Iran’s emergence as a significant destabilizing factor in the Balkan security equation, and the overall rise of Islamist extremist movements in southeastern Europe, is intimately tied to the life and work of Alija Izetbegovic, the late Islamist president of Bosnia. In the late 1930s and early 1940s, Izetbegovic and a circle of like-minded devout Islamists formed a group called the Mladi Muslimani (“Young Muslims”), inspired by the Muslim Brotherhood in Egypt. In Izetbegovic’s own words, the goal of the Mladi Muslimani was the creation of “one great Muslim state,” or, as a Bosnian historian has described the group’s aims, the creation of an “Islamistan” throughout the Balkans, northern Africa, and the Middle East.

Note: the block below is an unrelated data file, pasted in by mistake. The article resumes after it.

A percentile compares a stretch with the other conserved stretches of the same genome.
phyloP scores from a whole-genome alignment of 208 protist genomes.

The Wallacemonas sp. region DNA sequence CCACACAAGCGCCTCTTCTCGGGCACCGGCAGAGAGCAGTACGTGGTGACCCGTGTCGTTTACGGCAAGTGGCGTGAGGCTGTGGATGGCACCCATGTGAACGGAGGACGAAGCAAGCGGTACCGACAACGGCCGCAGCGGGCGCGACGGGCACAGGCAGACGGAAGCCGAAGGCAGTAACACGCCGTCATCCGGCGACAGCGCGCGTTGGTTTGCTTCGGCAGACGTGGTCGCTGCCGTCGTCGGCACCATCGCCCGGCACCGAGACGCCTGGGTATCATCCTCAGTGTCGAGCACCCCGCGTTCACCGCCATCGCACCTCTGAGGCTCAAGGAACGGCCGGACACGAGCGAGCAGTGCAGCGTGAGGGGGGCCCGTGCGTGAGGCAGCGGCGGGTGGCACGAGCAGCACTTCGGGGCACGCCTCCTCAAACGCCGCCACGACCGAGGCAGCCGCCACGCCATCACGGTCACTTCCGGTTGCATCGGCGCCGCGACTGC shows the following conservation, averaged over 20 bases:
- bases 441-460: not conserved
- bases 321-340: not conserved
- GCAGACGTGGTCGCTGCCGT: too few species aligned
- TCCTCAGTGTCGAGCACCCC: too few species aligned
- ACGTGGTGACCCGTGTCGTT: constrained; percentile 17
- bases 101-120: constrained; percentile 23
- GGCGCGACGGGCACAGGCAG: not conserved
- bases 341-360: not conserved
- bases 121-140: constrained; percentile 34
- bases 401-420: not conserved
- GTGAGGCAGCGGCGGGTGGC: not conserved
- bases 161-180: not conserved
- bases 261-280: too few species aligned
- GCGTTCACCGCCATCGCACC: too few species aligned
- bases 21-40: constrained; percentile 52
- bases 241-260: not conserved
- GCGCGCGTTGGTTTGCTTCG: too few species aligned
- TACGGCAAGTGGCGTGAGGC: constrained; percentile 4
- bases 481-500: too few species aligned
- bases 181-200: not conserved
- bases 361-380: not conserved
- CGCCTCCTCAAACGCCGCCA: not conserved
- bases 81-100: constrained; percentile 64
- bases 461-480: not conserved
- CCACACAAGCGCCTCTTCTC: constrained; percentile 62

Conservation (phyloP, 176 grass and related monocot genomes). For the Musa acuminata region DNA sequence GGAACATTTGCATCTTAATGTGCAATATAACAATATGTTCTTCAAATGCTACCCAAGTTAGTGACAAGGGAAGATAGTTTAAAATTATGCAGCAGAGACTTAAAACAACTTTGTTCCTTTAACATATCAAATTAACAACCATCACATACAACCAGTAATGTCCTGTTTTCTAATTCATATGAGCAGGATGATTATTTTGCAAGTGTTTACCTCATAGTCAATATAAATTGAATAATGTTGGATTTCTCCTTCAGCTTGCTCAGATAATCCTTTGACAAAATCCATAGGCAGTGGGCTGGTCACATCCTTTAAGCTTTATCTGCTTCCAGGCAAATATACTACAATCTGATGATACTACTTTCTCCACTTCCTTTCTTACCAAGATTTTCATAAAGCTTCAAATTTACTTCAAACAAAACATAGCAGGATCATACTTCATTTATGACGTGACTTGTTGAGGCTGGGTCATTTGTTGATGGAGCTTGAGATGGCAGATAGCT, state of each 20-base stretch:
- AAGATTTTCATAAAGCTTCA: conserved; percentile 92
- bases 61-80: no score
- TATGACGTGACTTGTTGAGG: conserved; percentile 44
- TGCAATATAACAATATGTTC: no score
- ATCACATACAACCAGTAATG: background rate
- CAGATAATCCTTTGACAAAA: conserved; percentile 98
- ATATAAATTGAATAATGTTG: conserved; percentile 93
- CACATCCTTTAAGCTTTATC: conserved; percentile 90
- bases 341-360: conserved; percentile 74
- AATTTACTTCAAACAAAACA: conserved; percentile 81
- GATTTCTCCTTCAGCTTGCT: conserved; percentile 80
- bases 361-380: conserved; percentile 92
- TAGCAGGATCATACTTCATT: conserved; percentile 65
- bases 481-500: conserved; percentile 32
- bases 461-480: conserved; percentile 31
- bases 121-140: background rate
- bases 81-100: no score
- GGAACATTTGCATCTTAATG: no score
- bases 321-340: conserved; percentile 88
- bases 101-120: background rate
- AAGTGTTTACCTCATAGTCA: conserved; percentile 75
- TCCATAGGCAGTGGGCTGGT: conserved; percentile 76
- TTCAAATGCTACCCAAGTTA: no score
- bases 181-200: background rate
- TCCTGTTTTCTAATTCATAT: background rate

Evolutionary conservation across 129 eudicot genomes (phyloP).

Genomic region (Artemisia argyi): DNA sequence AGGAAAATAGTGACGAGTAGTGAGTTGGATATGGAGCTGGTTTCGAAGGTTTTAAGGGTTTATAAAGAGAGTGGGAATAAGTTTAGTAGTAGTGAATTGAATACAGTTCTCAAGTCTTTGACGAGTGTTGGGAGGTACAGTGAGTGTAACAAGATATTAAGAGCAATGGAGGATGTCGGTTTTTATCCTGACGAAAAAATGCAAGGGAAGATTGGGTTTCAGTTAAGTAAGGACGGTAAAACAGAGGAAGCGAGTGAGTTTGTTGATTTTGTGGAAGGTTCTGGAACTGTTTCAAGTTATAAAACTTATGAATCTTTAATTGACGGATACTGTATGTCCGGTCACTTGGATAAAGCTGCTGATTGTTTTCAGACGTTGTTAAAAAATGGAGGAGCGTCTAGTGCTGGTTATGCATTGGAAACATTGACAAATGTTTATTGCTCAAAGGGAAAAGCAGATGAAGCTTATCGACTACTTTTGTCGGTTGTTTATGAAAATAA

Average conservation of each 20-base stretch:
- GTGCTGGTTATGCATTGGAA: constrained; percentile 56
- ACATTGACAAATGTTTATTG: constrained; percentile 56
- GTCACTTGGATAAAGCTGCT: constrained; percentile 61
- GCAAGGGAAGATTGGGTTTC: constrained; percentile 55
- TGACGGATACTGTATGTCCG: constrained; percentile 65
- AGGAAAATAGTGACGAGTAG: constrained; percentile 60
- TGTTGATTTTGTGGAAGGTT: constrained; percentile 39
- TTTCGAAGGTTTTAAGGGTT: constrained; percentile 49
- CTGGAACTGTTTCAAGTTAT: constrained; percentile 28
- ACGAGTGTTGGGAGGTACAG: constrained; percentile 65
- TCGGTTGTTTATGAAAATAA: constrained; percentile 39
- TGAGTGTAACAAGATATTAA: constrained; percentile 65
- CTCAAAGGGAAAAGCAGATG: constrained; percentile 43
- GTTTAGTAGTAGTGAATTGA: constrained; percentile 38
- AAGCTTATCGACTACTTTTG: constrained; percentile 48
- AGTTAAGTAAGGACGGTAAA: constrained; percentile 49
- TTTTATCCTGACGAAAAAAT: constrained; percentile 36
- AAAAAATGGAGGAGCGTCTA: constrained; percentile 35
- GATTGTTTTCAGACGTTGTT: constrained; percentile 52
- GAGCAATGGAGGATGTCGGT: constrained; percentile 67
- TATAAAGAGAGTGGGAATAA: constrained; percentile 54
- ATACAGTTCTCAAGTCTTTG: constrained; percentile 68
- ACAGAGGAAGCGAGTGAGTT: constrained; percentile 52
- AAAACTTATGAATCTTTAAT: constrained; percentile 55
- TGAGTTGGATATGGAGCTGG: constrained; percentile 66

In 1946, Josip Broz Tito’s Communist regime arrested a large number of the Mladi Muslimani, including Izetbegovic himself. Imprisonment, however, did not deter Izetbegovic from the Islamist cause, and in his most famous political manifesto, the Islamic Declaration of 1970, he declared that there could be “no peace or co-existence between Islamic faith and non-Islamic social and political institutions,” anticipating of course the concept of perpetual jihad on behalf of the triumph of an international Islamic caliphate that would be promoted by Osama bin Laden and other jihadis two decades later. Moreover, Izetbegovic made clear in the Islamic Declaration his distinct preference for more radical Islamic states such as Pakistan, while reserving his criticism for moderate, secular Islamic states such as Turkey. As the scholar Vjekoslav Perica noted in his 2002 book Balkan Idols, “The Pakistan parallel also revealed Izetbegovic’s vision of Yugoslavia’s fate as analogous to that of India after 1948.”